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Audio Scores

This description is taken from the program note for "Clepsydra"


As a painter I often think of myself as creating topographical representations of a given moment. I transmit these sensations into the canvas through applying thick paint to linen canvas. These patterns are like frozen ripples in the water showing shockwaves that emanate from our feet hitting the ground, a sonic boom that is emitted by the movement of a second hand, and the ripples of a single word as it tears through the air. This sound could also be a human voice, traveling through the air striking another person's ear drum which then elicits a response that may or may not be perceivable by the other party. Frozen in gesso, these ripples cease to be tied to their original point of origin and become a shared exploration of space and movement.

My experiments in "Sonic Cartography" are an attempt to recreate this sensation of emotional map building. Works like “Clepsydra” use audio scores, wherein performers listen to audio cues and respond in real time creating a more spontaneous and intimate means of creating music. These performers create multi layered solo compositions that recreate the sensation of larger ensemble pieces, something that has been compromised by the onset of COVID-19. These multi layered solo compositions are not a perfect recreation of the audio scores that they hear but are instead a unique and individual translation of a series of musical objects.

This creates a unique challenge for the performer who, accustomed to the more restrictive interpretation of written notation must in turn establish and execute their own imitative parameters for performance. Not unlike scores that apply graphics in place of standard Western notation, this format of information transmission allows for greater performer autonomy in general. This applies to more advanced elements like the structure and imitative parameters but can also extend to more traditionally incontestable elements like instrumentation.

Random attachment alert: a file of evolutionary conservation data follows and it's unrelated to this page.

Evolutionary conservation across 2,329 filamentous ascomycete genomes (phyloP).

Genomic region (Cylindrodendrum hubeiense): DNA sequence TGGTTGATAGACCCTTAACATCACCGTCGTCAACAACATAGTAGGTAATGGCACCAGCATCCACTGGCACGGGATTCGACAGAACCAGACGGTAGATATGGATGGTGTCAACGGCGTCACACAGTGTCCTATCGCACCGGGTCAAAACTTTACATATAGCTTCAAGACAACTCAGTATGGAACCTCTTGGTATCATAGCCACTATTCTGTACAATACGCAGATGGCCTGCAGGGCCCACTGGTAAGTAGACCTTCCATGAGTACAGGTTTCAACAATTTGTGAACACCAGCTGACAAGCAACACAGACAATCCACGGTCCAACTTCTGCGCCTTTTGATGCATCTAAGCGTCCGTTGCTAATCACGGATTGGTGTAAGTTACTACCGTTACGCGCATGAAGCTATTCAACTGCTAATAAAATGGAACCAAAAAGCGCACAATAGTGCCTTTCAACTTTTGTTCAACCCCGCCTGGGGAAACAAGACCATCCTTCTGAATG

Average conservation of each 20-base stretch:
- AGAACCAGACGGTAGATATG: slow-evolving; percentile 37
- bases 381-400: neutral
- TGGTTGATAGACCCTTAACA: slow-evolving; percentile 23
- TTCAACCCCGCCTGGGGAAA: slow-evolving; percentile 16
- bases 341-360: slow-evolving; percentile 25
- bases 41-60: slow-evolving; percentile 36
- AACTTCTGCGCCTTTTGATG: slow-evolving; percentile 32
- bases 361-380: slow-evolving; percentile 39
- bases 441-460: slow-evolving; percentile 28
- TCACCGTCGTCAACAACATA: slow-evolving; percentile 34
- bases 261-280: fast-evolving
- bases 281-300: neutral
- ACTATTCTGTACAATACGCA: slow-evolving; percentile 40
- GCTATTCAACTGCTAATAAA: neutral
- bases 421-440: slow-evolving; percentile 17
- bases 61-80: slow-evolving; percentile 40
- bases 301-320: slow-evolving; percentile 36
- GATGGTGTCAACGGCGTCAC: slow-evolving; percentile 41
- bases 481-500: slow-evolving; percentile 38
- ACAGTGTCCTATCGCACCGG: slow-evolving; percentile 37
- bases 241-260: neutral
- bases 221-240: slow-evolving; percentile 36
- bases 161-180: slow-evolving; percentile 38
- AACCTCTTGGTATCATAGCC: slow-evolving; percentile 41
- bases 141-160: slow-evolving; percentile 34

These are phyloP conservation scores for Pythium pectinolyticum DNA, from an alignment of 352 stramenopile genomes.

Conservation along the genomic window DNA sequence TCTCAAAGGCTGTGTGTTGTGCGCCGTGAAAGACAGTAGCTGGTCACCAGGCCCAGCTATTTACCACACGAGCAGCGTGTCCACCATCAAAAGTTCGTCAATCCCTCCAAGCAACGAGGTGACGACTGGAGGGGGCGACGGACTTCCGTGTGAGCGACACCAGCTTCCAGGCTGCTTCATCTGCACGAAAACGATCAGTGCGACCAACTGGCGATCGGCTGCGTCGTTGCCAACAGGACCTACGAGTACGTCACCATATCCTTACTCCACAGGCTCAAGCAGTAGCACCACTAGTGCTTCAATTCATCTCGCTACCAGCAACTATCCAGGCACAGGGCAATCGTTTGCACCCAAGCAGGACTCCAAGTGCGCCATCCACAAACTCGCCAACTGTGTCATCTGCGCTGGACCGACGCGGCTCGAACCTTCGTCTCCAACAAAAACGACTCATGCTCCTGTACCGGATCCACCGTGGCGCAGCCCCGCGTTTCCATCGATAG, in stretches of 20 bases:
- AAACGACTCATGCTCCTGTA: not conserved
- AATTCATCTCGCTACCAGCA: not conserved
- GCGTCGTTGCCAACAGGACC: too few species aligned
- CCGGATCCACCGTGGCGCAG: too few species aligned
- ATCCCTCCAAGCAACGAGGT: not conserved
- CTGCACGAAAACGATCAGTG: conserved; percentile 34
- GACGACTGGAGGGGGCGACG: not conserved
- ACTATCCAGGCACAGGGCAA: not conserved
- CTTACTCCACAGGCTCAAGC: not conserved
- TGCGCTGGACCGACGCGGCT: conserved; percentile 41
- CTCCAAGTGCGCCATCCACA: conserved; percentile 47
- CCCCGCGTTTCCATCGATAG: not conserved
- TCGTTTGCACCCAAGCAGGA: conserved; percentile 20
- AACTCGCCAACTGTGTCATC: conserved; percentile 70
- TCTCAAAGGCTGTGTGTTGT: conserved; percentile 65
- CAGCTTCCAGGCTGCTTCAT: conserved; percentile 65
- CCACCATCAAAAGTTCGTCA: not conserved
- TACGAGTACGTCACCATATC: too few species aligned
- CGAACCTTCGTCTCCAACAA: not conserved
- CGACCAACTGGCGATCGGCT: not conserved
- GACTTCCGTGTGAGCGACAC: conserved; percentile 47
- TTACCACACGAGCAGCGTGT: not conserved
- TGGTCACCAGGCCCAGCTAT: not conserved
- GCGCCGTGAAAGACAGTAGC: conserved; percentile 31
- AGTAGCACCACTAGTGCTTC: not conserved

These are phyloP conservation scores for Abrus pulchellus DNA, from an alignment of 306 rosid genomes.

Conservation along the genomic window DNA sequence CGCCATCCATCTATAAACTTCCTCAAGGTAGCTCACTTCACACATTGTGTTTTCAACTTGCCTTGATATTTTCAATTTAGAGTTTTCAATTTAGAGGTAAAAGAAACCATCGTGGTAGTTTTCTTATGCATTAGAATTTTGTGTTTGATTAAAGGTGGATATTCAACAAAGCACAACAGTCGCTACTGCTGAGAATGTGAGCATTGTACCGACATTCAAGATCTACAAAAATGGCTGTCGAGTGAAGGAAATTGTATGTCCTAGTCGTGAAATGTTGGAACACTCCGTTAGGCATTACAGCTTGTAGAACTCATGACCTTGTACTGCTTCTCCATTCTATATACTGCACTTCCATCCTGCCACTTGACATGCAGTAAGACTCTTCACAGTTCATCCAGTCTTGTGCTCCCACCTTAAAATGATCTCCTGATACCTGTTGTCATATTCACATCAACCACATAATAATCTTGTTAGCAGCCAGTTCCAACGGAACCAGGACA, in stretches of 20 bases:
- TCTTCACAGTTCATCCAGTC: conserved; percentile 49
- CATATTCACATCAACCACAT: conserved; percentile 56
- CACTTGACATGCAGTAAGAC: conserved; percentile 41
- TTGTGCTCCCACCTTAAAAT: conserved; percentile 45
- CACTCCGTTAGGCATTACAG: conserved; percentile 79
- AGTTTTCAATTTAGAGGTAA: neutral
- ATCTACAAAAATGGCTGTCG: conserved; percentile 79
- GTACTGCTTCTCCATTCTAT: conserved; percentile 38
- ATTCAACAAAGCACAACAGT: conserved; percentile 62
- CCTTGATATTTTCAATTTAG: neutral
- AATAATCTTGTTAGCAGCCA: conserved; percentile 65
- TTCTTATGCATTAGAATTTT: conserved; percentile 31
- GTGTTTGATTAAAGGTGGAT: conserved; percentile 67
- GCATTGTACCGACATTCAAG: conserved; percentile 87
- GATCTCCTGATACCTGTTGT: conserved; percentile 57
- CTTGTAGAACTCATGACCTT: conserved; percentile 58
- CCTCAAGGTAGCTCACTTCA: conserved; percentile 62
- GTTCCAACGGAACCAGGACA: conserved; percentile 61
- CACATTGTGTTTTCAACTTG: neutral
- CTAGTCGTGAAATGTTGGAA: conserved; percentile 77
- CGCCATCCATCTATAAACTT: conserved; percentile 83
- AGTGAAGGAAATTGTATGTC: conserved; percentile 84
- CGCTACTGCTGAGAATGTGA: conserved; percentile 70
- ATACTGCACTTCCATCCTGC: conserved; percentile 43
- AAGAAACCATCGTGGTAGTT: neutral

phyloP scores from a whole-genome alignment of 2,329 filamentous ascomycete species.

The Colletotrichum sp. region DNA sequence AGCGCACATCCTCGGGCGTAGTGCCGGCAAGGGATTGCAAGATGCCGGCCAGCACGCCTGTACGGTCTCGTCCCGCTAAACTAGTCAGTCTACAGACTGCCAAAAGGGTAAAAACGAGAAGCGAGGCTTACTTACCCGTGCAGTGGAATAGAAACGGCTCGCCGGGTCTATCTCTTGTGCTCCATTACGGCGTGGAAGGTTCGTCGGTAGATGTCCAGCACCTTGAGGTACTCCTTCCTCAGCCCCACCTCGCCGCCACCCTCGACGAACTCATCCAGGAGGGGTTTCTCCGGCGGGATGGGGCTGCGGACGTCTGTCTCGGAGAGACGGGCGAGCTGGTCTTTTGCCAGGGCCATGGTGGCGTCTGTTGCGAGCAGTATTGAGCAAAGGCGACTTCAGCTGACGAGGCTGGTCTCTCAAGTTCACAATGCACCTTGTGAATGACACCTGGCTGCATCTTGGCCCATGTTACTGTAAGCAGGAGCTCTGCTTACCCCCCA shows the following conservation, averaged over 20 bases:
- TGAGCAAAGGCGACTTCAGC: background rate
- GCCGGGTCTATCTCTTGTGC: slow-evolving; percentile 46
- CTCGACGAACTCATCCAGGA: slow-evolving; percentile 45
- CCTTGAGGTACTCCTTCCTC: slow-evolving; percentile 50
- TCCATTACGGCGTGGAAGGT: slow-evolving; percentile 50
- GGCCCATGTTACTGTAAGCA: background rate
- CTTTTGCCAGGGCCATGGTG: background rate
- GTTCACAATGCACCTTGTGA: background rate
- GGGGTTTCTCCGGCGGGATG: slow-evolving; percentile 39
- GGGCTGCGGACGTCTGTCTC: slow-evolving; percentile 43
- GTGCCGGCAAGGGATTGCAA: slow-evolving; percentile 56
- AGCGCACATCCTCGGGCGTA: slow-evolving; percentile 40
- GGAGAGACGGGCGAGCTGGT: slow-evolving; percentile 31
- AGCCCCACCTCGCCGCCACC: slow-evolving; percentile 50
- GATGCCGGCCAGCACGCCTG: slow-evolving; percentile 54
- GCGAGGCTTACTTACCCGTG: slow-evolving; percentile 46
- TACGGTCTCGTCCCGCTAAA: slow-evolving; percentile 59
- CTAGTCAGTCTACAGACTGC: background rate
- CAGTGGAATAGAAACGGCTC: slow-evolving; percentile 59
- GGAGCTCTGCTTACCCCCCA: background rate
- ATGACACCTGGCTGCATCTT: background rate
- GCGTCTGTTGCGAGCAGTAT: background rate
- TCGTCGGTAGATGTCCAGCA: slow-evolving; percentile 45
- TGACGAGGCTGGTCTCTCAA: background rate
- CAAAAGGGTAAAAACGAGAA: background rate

When selecting the instruments, the performer takes into account the dimensions of dynamics, effects used and timbre, as well as the idiomatic capabilities of the instruments available to them. Once the instruments are selected and the timbre has been as closely matched to each track as possible, the elements of effect and dynamic become the most important to imitate. For example, if a loud responsive multiphonic was not possible on the selected instrument at the pitches given in the track, a similarly responsive but differently pitched multiphonic was selected. In the words of Sarah Steranka, "so much of our training centers around the imitation or matching of pitch. This project demands more imagination and depth from the performer determining their own parameters for performance, as elements like texture, effect, and timbre taking precedence allows for a performance that more effectively imitates the resulting changes in texture of the score. This differs from graphic scores, so many of which reference pitch when introducing imitative elements. This project allows for greater performer autonomy and the freedom to focus on more interesting and often neglected dimensions."

In works like  "Clepsydra", a third element of improvised dance created by Christopher J. Staley was added to the tapestry through use of “The Viewpoints” work developed by Mary Overlie and picked up by other post-modern choreographers/directors like Anne Bogart. The dancer responds to the audio track non-hierarchically, allowing for the live presence of the environs to impact and alter the pre-recorded soundscape. The dancer mimics the same creative process as the flutist and listens to the audio parts/score and interprets this sounds and reacts to them in real time.

The results are mixed and combined to create the final product: a video featuring improvised dance, an entirely new translation of the pre-existing composition that uses a preexisting fixed media track as a template for performance.

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